The U.S. Congressional hearings are over. Network camera crews are documenting other stories. PETA demonstrators have gone back to protesting fur coats.
The sting of Eight Belles’ death on Derby day last year is waning, so the National Thoroughbred Racing Association and The Jockey Club no longer roll out press releases with the same frequency about new programs to improve safety, eliminate the overuse and abuse of drugs, and trumpet efforts to shore up racing’s integrity. While the Eight Belles tragedy attracted a lot of intense and unpleasant scrutiny, it lit a bonfire under industry leaders who produced some admirable results within a year. Most notably, all North American racing jurisdictions now ban the use of anabolic and androgenic steroids within at least 30 days of a race; and, the NTRA has implemented its racetrack accreditation program, with 10 tracks approved so far. The accreditation program, which is administered by the NTRA Safety and Integrity Alliance, has led to substantial changes at some tracks. One track is now directly affiliated with a racehorse retirement facility and another has implemented pre-race testing for total carbon dioxide (the test for milkshaking).
These accomplishments and others were heralded during last month’s Jockey Club Round Table with lots of well-deserved congratulations.
But here’s the kicker. We can’t stop. We can’t let up the intensity just because the protestors and the cameras have gone away.\
During the Round Table it was stated that in one year the industry has “effectively eliminated the use of all anabolic steroids in the training and racing of Thoroughbreds in this country.” True, rules were adopted to ban race-day use of steroids, but to say steroid use has actually been eliminated is a stretch. Consider the comments by Dr. Scott Palmer, chairman of the American Association of Equine Practitioners’ Racing Committee, who said our current medication policy, though well-intentioned, is compromised by a lack of uniformity and financial support in multiple racing jurisdictions. Here is the heart of Palmer’s message the industry needs to embrace: The time for extended diplomacy is over. To the extent that medication reform can help save our industry, we must act now with deliberate speed and conviction.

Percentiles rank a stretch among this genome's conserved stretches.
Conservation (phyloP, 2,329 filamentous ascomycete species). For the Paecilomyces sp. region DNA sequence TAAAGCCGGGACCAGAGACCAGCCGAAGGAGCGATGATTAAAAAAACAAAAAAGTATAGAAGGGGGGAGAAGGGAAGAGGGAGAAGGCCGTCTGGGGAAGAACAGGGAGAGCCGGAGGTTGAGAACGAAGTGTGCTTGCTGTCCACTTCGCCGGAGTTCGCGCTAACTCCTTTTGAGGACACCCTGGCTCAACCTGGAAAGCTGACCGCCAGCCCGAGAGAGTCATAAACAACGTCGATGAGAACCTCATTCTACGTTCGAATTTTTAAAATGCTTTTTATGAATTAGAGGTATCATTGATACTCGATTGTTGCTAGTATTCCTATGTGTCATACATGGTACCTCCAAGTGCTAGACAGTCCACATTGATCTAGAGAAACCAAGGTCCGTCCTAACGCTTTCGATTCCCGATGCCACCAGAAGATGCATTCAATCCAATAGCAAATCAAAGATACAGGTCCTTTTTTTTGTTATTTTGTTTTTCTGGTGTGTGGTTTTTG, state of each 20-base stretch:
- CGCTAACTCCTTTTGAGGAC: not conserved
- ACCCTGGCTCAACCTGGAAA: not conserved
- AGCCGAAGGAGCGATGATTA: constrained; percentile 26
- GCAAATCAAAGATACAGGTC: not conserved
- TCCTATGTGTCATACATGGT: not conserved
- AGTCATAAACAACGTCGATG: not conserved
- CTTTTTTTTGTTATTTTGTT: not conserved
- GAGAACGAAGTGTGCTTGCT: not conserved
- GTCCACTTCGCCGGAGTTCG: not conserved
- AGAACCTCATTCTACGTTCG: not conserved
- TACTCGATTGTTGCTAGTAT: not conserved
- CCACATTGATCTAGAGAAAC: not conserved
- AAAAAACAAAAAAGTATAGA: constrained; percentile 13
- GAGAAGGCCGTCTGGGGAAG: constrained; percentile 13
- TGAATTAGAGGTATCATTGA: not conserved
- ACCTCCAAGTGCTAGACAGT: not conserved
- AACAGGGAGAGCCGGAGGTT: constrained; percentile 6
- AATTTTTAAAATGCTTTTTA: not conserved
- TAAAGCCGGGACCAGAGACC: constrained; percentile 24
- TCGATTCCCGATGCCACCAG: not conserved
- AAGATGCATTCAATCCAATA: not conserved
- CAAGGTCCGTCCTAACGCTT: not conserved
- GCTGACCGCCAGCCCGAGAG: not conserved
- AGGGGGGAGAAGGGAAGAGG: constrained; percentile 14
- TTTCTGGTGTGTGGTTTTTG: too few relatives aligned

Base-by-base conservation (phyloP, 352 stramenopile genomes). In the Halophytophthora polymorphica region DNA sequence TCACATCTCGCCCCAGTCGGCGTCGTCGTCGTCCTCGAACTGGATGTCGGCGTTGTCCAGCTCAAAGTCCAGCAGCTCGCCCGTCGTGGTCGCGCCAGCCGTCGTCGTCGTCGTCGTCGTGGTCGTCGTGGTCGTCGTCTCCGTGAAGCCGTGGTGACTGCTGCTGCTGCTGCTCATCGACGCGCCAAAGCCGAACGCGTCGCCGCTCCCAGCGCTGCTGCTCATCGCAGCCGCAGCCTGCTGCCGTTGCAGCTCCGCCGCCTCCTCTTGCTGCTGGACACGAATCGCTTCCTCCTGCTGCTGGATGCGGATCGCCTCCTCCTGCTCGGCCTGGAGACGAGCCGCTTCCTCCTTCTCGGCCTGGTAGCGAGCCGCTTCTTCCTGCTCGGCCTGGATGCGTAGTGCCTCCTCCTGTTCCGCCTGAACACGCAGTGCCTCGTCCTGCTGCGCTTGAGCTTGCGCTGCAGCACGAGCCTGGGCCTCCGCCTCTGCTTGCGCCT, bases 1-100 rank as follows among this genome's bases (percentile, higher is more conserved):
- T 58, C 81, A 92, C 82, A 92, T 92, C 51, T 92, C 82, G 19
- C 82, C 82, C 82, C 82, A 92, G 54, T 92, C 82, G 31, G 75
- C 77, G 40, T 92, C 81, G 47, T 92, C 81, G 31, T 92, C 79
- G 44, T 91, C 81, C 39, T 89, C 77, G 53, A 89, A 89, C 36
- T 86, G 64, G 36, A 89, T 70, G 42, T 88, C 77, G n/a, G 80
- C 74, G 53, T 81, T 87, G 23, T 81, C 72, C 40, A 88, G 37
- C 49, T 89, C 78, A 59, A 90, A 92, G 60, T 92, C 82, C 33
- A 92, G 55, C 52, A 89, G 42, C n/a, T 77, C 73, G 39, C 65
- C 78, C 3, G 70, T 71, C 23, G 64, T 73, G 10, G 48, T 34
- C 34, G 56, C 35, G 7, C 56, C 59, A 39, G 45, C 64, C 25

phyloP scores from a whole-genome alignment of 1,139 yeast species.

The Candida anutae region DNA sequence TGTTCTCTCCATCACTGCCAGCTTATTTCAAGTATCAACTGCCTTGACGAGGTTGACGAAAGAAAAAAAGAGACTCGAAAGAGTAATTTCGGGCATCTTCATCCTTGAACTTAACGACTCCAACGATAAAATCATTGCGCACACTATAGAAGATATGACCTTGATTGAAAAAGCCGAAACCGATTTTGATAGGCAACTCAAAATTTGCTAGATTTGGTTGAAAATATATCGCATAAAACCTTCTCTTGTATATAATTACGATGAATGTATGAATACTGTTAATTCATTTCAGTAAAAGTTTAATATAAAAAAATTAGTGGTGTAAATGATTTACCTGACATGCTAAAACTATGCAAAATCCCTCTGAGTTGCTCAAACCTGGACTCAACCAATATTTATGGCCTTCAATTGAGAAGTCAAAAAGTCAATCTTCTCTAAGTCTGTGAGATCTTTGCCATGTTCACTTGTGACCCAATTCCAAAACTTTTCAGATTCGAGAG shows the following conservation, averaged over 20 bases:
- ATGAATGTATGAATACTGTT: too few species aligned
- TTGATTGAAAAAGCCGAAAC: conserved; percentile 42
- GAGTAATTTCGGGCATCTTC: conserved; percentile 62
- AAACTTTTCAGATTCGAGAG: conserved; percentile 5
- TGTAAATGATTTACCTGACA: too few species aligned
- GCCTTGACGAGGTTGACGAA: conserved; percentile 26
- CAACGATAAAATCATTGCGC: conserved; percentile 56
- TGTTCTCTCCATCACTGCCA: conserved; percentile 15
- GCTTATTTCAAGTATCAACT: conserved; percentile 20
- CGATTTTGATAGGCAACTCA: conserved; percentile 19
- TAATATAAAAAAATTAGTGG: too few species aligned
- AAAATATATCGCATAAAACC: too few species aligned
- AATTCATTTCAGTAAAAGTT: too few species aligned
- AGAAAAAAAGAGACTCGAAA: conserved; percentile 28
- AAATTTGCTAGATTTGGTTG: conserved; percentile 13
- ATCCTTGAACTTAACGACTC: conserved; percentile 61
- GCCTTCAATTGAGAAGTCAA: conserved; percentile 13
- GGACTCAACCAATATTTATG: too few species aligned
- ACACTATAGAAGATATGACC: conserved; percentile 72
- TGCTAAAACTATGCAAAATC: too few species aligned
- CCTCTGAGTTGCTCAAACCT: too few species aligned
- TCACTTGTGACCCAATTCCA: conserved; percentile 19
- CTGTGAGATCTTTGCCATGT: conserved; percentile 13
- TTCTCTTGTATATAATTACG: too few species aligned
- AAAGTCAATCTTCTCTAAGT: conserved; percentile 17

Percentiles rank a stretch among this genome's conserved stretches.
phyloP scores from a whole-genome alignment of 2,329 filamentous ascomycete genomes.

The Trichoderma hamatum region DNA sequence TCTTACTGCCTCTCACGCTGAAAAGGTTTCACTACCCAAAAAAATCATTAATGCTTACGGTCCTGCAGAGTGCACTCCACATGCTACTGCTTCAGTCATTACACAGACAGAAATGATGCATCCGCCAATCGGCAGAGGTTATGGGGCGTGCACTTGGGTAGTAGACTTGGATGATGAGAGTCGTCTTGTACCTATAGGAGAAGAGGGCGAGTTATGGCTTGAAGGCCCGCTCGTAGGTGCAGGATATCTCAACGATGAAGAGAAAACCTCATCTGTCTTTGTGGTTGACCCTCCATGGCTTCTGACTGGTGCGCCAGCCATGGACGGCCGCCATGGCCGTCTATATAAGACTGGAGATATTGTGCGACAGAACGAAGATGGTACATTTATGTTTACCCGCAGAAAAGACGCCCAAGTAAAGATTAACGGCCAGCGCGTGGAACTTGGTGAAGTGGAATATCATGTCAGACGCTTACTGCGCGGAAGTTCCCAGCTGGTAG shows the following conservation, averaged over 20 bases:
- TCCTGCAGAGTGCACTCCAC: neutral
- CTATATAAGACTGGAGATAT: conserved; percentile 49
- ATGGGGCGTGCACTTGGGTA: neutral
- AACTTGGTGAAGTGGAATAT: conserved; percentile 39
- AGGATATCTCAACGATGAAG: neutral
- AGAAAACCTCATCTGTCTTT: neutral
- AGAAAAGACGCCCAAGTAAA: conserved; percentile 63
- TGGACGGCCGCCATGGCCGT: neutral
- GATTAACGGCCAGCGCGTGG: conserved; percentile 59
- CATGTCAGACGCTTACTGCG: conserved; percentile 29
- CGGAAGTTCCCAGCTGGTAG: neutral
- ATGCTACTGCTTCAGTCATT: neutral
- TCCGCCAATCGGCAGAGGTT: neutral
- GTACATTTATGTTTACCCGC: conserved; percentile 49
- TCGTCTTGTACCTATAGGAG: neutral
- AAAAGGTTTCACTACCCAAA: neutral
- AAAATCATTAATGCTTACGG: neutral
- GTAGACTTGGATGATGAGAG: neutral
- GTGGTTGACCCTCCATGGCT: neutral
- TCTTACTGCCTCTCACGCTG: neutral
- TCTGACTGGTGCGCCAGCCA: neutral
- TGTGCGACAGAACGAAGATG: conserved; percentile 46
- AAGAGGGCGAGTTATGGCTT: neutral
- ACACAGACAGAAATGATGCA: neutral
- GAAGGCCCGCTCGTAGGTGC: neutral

Do I hear an amen?
Yes, the industry has made progress, but it’s still behind the curve. Deliberate speed and conviction is needed on all fronts.
NTRA president Alex Waldrop said he visited 25 industry leaders last week in California and believes no one is backing off. Maybe the overt display of urgency following Eight Belles’ Derby is gone, but the will to reform remains strong. It will be the Safety and Integrity Alliance’s responsibility to keep the pressure up, Waldrop said. He added that the gains made to date are modest but are getting noticed outside the Thoroughbred industry and are rebuilding racing’s reputation among sports fans. A recent NTRA survey of 1,200 general American sports fans and 608 people identified as “core fans” shows a slightly better impression of Thoroughbred racing now than existed a year ago and a belief that the efforts to improve safety and integrity are sincere. The survey estimates 44 million sports fans are aware of the Safety and Integrity Alliance. Really? Forty-four million seems high, as it’s one in seven U.S. residents. The survey also shows 57% of sports fans watched the Kentucky Derby this year. Out of an estimated 153 million U.S. sports fans, that’s more than 87 million people. Nielsen reported 16.3 million watched the Derby telecast on NBC this year. Were the rest in sports bars, Las Vegas sports books, and at tracks and off-track betting sites? Maybe it’s possible. I’ve been assured the statistics and methodology of the survey are solid.
All the more reason to push hard for reforms. We have a lot of potential fans out there watching.
Eric Mitchell is Executive Editor for Digital Media at The Blood-Horse